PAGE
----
The airbrush is considered to be an integral part of modelling. I hope to share my experience in model spray painting in this article. I have over the years spent a lot of money on airbrushes and I'd say that cleanly about 40% of the expenditure was wasted. This mostly came from the mistaken notion of getting the latest and greatest airbrush only to realise later it had a bunch of features that aren't really relevant to scale modelling. So perhaps I might be able to save you a few dollars.
The first thing to realise in modelling is, as amazing as it is, it is not fine graphic art. I can't tell you how many times I've gone through the process of anticipating painting an eagle or skull motif on a 1/16 helmet or aircraft nose only to realise that you can probably find or print a nicer decal. So really as modellers we tend to have very unreasonable expectations for airbrushes.
I've been modelling for nearly half a century and I think in order of importance the airbrush is most used for
This pretty much sums up what you would want to do when in comes to laying down paint in scale modelling. Often airbrushes have three choices of tips, the Badger system features typically:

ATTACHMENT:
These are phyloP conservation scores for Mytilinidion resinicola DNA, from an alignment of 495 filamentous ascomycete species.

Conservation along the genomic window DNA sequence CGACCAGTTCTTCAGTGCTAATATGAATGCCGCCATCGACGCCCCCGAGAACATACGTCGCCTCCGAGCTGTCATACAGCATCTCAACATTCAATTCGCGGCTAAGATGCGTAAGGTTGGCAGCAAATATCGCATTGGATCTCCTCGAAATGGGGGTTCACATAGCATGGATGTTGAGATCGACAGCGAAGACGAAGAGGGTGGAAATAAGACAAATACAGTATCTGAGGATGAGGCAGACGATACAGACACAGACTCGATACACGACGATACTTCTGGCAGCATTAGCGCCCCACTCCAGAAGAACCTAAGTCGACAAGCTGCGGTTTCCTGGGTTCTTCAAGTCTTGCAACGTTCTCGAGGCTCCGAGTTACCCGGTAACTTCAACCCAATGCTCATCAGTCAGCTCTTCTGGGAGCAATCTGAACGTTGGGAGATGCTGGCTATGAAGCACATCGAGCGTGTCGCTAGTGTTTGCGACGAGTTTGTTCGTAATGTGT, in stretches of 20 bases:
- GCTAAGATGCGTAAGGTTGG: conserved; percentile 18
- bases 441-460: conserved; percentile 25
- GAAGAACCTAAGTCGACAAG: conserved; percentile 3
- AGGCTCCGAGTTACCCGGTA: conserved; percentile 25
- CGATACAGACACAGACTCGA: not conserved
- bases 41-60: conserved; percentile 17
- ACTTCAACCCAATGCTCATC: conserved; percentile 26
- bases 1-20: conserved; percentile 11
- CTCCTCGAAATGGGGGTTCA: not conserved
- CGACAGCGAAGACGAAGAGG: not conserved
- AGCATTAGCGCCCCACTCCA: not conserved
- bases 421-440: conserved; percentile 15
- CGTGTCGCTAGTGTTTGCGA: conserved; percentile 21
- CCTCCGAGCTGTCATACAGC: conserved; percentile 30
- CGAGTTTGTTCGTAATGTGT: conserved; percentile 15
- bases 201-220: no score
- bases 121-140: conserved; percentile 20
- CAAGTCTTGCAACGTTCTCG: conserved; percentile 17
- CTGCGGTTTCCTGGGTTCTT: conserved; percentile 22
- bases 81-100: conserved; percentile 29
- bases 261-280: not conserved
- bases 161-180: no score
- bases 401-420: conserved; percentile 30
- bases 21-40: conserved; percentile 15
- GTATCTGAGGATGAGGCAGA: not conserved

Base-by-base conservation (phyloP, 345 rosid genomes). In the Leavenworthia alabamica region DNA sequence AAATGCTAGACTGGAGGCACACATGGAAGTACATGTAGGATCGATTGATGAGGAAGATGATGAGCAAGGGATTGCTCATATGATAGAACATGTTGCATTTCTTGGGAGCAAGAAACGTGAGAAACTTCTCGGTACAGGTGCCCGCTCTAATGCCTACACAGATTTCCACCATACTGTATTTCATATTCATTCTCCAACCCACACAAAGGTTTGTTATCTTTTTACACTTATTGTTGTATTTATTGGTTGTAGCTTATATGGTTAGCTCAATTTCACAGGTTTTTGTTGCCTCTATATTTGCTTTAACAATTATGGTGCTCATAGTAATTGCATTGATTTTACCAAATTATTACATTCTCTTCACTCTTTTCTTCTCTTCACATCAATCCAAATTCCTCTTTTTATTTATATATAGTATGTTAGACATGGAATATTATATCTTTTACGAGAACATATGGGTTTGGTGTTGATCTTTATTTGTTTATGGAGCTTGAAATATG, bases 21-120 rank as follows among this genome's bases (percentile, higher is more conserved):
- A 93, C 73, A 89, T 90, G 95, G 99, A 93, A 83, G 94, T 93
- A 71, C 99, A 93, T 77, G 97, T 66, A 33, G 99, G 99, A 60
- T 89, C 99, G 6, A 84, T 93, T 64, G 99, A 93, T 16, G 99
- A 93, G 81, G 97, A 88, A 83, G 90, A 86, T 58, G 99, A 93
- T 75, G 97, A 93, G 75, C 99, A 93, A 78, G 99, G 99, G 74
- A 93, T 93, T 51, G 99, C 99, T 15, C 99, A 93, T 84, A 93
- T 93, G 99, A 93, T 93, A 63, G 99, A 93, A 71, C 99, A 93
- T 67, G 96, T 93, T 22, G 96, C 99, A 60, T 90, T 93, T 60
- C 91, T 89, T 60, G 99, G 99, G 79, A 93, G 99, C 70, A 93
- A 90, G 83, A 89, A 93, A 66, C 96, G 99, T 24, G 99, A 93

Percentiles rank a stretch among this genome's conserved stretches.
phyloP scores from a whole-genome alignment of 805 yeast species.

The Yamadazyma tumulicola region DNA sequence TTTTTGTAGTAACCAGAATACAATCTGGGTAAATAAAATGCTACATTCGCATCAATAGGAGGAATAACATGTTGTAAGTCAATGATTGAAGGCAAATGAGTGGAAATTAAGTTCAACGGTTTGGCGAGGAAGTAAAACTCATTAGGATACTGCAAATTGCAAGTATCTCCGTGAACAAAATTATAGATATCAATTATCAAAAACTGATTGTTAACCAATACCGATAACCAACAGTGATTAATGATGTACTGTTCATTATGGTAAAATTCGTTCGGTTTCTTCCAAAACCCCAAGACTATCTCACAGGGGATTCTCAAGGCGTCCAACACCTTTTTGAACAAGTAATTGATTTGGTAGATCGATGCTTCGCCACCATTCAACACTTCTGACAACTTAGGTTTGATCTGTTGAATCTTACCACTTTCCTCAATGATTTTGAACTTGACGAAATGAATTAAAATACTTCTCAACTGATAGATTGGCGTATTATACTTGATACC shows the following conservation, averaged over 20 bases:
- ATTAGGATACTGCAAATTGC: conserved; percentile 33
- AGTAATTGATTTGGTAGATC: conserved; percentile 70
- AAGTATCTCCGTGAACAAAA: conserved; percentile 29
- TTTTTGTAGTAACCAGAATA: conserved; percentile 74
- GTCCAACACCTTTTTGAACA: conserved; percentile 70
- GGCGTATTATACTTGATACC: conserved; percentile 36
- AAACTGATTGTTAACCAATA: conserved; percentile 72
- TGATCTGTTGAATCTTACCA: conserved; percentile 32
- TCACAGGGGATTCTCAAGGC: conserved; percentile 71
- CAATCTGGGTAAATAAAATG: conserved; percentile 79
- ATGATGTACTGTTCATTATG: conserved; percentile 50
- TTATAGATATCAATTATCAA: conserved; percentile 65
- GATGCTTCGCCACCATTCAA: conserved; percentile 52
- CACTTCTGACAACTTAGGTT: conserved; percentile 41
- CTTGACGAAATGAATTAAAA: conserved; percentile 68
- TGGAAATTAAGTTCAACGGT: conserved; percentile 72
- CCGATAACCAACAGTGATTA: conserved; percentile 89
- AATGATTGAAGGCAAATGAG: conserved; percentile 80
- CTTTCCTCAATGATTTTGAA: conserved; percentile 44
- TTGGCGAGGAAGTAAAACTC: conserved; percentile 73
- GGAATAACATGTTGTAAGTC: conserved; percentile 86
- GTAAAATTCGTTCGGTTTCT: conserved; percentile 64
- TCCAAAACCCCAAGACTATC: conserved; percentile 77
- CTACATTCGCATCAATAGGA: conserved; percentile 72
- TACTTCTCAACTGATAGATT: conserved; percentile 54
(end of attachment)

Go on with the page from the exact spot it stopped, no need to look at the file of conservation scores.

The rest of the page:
If I had to choose critically from the above list what spray characteristics are relevant to each category, I would state that wide sprays (2 cm diameter) are most applicable to 1, 5, 6 and 7. Medium sprays (1 cm) would be relevant to (2 and 4) and Small sprays (<1cm) 3 and 8. Fine pencil line sprays are something everyone feels is important but in the its very rarely used – perhaps for example in nightfighter lace camouflage in German aircraft like on the Me262 or He 219. Notice that what is conspicuously missing is the need to paint custom graphics like nose art or something like Tiger Meet graphics.
Nevertheless it's surprising how many times we look to an airbrush smallest line of thickness as a mark of its quality – it really is not. Also many users will claim that you need to use the fine tip for fine results. I illustrate as well as model and have experience in many sorts of media. From first-hand experience I can attest that the medium being used is more relevant. Therefore if you use a fine pigment like ink or food colouring in a fine tip you'll get the finest line but it's not relevant to modelling. If you use ink with a heavy tip it is likely to flood the subject opened up. If you use acrylic or enamel however on the fine tip its likely to clog and so these are best sprayed through the medium or heavy tip.